While I am a loyal HHonors member, I also hold Marriott Platinum and Priority Club Platinum status, and could very easily take my business elsewhere. Those companies have done nothing for me lately to deserve my loyalty, but they have also not treated me like some stupid consumer who doesn’t know any better. Do you think that this is any way to treat your most loyal members? I don’t.

Hilton HHonors representative’s response to Loyal Member’s email:

Thank you for reaching out to the Hilton Worldwide Executive Office regarding the recently announced Hilton HHonors program changes. We would first like to take this opportunity to thank you for your years of loyalty and membership in the Hilton HHonors program. We do acknowledge that any changes to the Hilton HHonors program can be received with a certain level of distress and for that, we are truly sorry that this change has caused you frustration. Understanding that any changes to our reward structure may be initially met with skepticism, we do believe that these changes are vital in order to keep the Hilton HHonors program viable and competitive with the other loyalty programs within the hospitality industry. With that in mind, you have our commitment that we will do our very best to help you navigate through the changes and assist you in any way we can to book a future vacation at the new reward pricing. Please be assured that we do appreciate your feedback and hope that you will continue to make Hilton Worldwide your first choice when traveling based on the high level of service, quality and the diversity and value that each of our distinctive brands offers all of our most loyal Hilton HHonors guests. We appreciate your time and most of all we appreciate your Diamond status!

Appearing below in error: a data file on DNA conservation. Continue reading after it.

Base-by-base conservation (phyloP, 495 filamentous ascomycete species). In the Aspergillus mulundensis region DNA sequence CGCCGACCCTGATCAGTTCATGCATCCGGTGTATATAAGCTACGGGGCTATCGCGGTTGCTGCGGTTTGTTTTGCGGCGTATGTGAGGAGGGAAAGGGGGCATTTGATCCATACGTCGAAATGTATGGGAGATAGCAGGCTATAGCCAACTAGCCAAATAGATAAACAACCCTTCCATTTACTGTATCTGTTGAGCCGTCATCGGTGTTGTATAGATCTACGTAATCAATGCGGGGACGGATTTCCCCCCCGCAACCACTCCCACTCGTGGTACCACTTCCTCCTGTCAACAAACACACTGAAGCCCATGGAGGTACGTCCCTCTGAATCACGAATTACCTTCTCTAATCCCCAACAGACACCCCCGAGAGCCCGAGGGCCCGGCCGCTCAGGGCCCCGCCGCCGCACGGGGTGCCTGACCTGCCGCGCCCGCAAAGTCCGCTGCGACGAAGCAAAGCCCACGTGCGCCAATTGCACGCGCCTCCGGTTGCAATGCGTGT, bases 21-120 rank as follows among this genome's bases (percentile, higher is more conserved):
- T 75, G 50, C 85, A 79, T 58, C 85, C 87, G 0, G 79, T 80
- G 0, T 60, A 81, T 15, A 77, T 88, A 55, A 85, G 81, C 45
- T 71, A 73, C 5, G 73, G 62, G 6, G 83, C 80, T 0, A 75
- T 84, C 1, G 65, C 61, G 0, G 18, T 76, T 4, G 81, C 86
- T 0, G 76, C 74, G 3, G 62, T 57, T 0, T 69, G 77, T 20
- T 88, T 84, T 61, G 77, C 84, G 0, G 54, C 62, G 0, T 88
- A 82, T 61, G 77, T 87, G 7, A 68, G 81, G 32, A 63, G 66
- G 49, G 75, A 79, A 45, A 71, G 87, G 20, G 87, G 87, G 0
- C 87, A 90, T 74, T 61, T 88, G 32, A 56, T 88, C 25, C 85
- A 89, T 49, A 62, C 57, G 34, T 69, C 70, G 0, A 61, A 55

Crazy, But Love the Option

I personally think $40 is crazy for the average person [to pay Southwest to board in the A group] on a routine trip. However, there are several situations when the flight is running late and I would LOVE to have the option to pay $40 at the last minute to jump into the A boarding group:
1) going to a wedding, funeral or other important event
2) trying to make a connection on another non-Southwest flight
3) going to an important business meeting
4) trying to get home for a family emergency

I’m sure there are other reasons as well. I see this as a way to capture more money from people who fail to pay for EarlyBird Check-In or a Business Select fare. And even if people don’t bite at the $40 option, it may point more people towards paying for EarlyBird or Business Select fares, which could be the actual motive by Southwest. Either way, I personally don’t think this new option will have a negative impact on the average traveler. It is simply a new option.
Z. Glass